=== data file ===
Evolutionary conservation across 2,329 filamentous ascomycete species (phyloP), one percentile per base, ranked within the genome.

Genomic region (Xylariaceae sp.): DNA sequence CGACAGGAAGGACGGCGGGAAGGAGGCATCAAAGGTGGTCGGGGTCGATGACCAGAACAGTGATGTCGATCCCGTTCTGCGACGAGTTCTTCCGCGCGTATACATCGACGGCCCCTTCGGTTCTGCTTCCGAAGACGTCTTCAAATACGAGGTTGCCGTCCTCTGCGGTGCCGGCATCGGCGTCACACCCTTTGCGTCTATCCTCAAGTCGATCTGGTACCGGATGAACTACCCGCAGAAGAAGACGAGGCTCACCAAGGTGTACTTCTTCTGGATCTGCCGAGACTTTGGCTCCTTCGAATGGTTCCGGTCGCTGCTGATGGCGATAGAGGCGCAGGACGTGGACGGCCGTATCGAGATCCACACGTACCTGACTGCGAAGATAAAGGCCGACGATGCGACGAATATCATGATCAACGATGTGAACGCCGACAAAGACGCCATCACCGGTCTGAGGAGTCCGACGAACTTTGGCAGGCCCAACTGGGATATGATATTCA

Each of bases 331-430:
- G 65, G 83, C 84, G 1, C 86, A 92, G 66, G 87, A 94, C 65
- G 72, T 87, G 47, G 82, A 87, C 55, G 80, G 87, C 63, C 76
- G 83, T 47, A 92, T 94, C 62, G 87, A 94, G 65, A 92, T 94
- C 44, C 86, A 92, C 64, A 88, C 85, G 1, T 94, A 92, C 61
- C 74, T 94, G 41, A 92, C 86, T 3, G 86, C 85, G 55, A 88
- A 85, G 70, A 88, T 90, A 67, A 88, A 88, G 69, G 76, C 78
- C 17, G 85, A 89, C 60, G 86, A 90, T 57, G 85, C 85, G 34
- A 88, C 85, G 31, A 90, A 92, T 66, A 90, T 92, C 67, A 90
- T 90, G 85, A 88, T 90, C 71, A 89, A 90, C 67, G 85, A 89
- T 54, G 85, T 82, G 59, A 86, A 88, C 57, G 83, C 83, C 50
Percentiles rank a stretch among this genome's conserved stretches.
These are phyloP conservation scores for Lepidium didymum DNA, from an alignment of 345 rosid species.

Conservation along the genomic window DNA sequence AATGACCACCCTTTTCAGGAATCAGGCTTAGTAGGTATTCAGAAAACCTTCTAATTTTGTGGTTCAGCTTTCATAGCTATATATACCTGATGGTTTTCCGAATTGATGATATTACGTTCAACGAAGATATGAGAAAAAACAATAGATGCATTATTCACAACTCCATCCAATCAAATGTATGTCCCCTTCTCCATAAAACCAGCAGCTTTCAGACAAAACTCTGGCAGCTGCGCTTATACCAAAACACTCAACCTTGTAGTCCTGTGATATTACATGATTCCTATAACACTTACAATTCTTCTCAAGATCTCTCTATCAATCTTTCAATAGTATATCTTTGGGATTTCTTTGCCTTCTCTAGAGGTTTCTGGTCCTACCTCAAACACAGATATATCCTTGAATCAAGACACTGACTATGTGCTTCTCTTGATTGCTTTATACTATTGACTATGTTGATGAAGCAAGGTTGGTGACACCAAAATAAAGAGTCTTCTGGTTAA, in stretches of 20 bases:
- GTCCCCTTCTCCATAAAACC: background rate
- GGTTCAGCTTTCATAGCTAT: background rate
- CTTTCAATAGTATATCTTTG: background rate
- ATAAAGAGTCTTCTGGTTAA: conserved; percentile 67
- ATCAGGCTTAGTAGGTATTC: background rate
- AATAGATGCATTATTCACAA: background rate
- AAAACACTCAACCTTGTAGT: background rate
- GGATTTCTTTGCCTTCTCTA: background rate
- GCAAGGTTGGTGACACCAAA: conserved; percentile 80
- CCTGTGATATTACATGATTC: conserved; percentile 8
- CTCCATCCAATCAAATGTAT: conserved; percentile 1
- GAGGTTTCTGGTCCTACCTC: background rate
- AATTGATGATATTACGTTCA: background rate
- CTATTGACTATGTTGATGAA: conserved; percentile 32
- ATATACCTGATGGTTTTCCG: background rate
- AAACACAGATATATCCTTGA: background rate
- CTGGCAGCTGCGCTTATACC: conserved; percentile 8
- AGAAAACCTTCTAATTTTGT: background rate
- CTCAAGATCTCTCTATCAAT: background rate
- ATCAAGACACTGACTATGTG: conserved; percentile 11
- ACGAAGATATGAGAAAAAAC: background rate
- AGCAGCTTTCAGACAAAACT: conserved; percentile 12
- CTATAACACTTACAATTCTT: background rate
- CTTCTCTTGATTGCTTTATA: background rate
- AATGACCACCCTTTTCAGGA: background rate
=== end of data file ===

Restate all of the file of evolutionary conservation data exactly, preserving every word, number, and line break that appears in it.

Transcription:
Evolutionary conservation across 2,329 filamentous ascomycete species (phyloP), one percentile per base, ranked within the genome.

Genomic region (Xylariaceae sp.): DNA sequence CGACAGGAAGGACGGCGGGAAGGAGGCATCAAAGGTGGTCGGGGTCGATGACCAGAACAGTGATGTCGATCCCGTTCTGCGACGAGTTCTTCCGCGCGTATACATCGACGGCCCCTTCGGTTCTGCTTCCGAAGACGTCTTCAAATACGAGGTTGCCGTCCTCTGCGGTGCCGGCATCGGCGTCACACCCTTTGCGTCTATCCTCAAGTCGATCTGGTACCGGATGAACTACCCGCAGAAGAAGACGAGGCTCACCAAGGTGTACTTCTTCTGGATCTGCCGAGACTTTGGCTCCTTCGAATGGTTCCGGTCGCTGCTGATGGCGATAGAGGCGCAGGACGTGGACGGCCGTATCGAGATCCACACGTACCTGACTGCGAAGATAAAGGCCGACGATGCGACGAATATCATGATCAACGATGTGAACGCCGACAAAGACGCCATCACCGGTCTGAGGAGTCCGACGAACTTTGGCAGGCCCAACTGGGATATGATATTCA

Each of bases 331-430:
- G 65, G 83, C 84, G 1, C 86, A 92, G 66, G 87, A 94, C 65
- G 72, T 87, G 47, G 82, A 87, C 55, G 80, G 87, C 63, C 76
- G 83, T 47, A 92, T 94, C 62, G 87, A 94, G 65, A 92, T 94
- C 44, C 86, A 92, C 64, A 88, C 85, G 1, T 94, A 92, C 61
- C 74, T 94, G 41, A 92, C 86, T 3, G 86, C 85, G 55, A 88
- A 85, G 70, A 88, T 90, A 67, A 88, A 88, G 69, G 76, C 78
- C 17, G 85, A 89, C 60, G 86, A 90, T 57, G 85, C 85, G 34
- A 88, C 85, G 31, A 90, A 92, T 66, A 90, T 92, C 67, A 90
- T 90, G 85, A 88, T 90, C 71, A 89, A 90, C 67, G 85, A 89
- T 54, G 85, T 82, G 59, A 86, A 88, C 57, G 83, C 83, C 50
Percentiles rank a stretch among this genome's conserved stretches.
These are phyloP conservation scores for Lepidium didymum DNA, from an alignment of 345 rosid species.

Conservation along the genomic window DNA sequence AATGACCACCCTTTTCAGGAATCAGGCTTAGTAGGTATTCAGAAAACCTTCTAATTTTGTGGTTCAGCTTTCATAGCTATATATACCTGATGGTTTTCCGAATTGATGATATTACGTTCAACGAAGATATGAGAAAAAACAATAGATGCATTATTCACAACTCCATCCAATCAAATGTATGTCCCCTTCTCCATAAAACCAGCAGCTTTCAGACAAAACTCTGGCAGCTGCGCTTATACCAAAACACTCAACCTTGTAGTCCTGTGATATTACATGATTCCTATAACACTTACAATTCTTCTCAAGATCTCTCTATCAATCTTTCAATAGTATATCTTTGGGATTTCTTTGCCTTCTCTAGAGGTTTCTGGTCCTACCTCAAACACAGATATATCCTTGAATCAAGACACTGACTATGTGCTTCTCTTGATTGCTTTATACTATTGACTATGTTGATGAAGCAAGGTTGGTGACACCAAAATAAAGAGTCTTCTGGTTAA, in stretches of 20 bases:
- GTCCCCTTCTCCATAAAACC: background rate
- GGTTCAGCTTTCATAGCTAT: background rate
- CTTTCAATAGTATATCTTTG: background rate
- ATAAAGAGTCTTCTGGTTAA: conserved; percentile 67
- ATCAGGCTTAGTAGGTATTC: background rate
- AATAGATGCATTATTCACAA: background rate
- AAAACACTCAACCTTGTAGT: background rate
- GGATTTCTTTGCCTTCTCTA: background rate
- GCAAGGTTGGTGACACCAAA: conserved; percentile 80
- CCTGTGATATTACATGATTC: conserved; percentile 8
- CTCCATCCAATCAAATGTAT: conserved; percentile 1
- GAGGTTTCTGGTCCTACCTC: background rate
- AATTGATGATATTACGTTCA: background rate
- CTATTGACTATGTTGATGAA: conserved; percentile 32
- ATATACCTGATGGTTTTCCG: background rate
- AAACACAGATATATCCTTGA: background rate
- CTGGCAGCTGCGCTTATACC: conserved; percentile 8
- AGAAAACCTTCTAATTTTGT: background rate
- CTCAAGATCTCTCTATCAAT: background rate
- ATCAAGACACTGACTATGTG: conserved; percentile 11
- ACGAAGATATGAGAAAAAAC: background rate
- AGCAGCTTTCAGACAAAACT: conserved; percentile 12
- CTATAACACTTACAATTCTT: background rate
- CTTCTCTTGATTGCTTTATA: background rate
- AATGACCACCCTTTTCAGGA: background rate